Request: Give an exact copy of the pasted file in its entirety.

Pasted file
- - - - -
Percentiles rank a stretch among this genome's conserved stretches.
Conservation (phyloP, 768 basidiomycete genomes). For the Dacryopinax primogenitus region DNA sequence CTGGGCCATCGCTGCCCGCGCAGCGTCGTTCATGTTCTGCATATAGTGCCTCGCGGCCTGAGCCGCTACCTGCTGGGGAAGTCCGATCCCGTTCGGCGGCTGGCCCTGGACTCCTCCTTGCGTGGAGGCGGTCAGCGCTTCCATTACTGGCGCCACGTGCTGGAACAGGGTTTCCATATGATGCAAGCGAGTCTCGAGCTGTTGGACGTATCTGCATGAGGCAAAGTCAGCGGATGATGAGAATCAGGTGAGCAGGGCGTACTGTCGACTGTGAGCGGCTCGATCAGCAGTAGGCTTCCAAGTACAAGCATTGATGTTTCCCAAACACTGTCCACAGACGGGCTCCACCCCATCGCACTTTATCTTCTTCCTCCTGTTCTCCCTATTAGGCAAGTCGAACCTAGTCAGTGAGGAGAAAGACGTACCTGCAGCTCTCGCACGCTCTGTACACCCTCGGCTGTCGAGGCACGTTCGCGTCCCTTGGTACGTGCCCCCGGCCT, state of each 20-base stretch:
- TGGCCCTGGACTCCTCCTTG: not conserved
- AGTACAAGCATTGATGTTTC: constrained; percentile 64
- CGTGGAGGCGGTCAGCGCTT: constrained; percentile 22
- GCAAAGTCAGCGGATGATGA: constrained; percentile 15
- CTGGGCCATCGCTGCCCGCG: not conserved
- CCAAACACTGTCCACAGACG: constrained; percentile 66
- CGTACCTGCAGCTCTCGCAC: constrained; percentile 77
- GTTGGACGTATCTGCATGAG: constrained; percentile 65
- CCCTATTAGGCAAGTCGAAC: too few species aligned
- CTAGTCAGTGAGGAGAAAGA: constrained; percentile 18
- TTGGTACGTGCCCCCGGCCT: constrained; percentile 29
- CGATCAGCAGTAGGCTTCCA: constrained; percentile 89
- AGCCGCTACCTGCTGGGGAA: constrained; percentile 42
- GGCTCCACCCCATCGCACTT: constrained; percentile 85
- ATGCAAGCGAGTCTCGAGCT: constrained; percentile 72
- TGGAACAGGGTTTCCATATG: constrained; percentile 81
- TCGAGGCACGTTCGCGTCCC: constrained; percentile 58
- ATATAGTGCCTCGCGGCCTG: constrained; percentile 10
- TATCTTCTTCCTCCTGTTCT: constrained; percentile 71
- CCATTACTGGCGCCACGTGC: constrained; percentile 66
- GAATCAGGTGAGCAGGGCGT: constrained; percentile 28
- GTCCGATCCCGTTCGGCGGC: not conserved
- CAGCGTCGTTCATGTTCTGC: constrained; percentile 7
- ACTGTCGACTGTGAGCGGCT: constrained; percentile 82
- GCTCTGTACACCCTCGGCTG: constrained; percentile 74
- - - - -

Percentiles rank a stretch among this genome's conserved stretches.
Conservation (phyloP, 768 basidiomycete genomes). For the Dacryopinax primogenitus region DNA sequence CTGGGCCATCGCTGCCCGCGCAGCGTCGTTCATGTTCTGCATATAGTGCCTCGCGGCCTGAGCCGCTACCTGCTGGGGAAGTCCGATCCCGTTCGGCGGCTGGCCCTGGACTCCTCCTTGCGTGGAGGCGGTCAGCGCTTCCATTACTGGCGCCACGTGCTGGAACAGGGTTTCCATATGATGCAAGCGAGTCTCGAGCTGTTGGACGTATCTGCATGAGGCAAAGTCAGCGGATGATGAGAATCAGGTGAGCAGGGCGTACTGTCGACTGTGAGCGGCTCGATCAGCAGTAGGCTTCCAAGTACAAGCATTGATGTTTCCCAAACACTGTCCACAGACGGGCTCCACCCCATCGCACTTTATCTTCTTCCTCCTGTTCTCCCTATTAGGCAAGTCGAACCTAGTCAGTGAGGAGAAAGACGTACCTGCAGCTCTCGCACGCTCTGTACACCCTCGGCTGTCGAGGCACGTTCGCGTCCCTTGGTACGTGCCCCCGGCCT, state of each 20-base stretch:
- TGGCCCTGGACTCCTCCTTG: not conserved
- AGTACAAGCATTGATGTTTC: constrained; percentile 64
- CGTGGAGGCGGTCAGCGCTT: constrained; percentile 22
- GCAAAGTCAGCGGATGATGA: constrained; percentile 15
- CTGGGCCATCGCTGCCCGCG: not conserved
- CCAAACACTGTCCACAGACG: constrained; percentile 66
- CGTACCTGCAGCTCTCGCAC: constrained; percentile 77
- GTTGGACGTATCTGCATGAG: constrained; percentile 65
- CCCTATTAGGCAAGTCGAAC: too few species aligned
- CTAGTCAGTGAGGAGAAAGA: constrained; percentile 18
- TTGGTACGTGCCCCCGGCCT: constrained; percentile 29
- CGATCAGCAGTAGGCTTCCA: constrained; percentile 89
- AGCCGCTACCTGCTGGGGAA: constrained; percentile 42
- GGCTCCACCCCATCGCACTT: constrained; percentile 85
- ATGCAAGCGAGTCTCGAGCT: constrained; percentile 72
- TGGAACAGGGTTTCCATATG: constrained; percentile 81
- TCGAGGCACGTTCGCGTCCC: constrained; percentile 58
- ATATAGTGCCTCGCGGCCTG: constrained; percentile 10
- TATCTTCTTCCTCCTGTTCT: constrained; percentile 71
- CCATTACTGGCGCCACGTGC: constrained; percentile 66
- GAATCAGGTGAGCAGGGCGT: constrained; percentile 28
- GTCCGATCCCGTTCGGCGGC: not conserved
- CAGCGTCGTTCATGTTCTGC: constrained; percentile 7
- ACTGTCGACTGTGAGCGGCT: constrained; percentile 82
- GCTCTGTACACCCTCGGCTG: constrained; percentile 74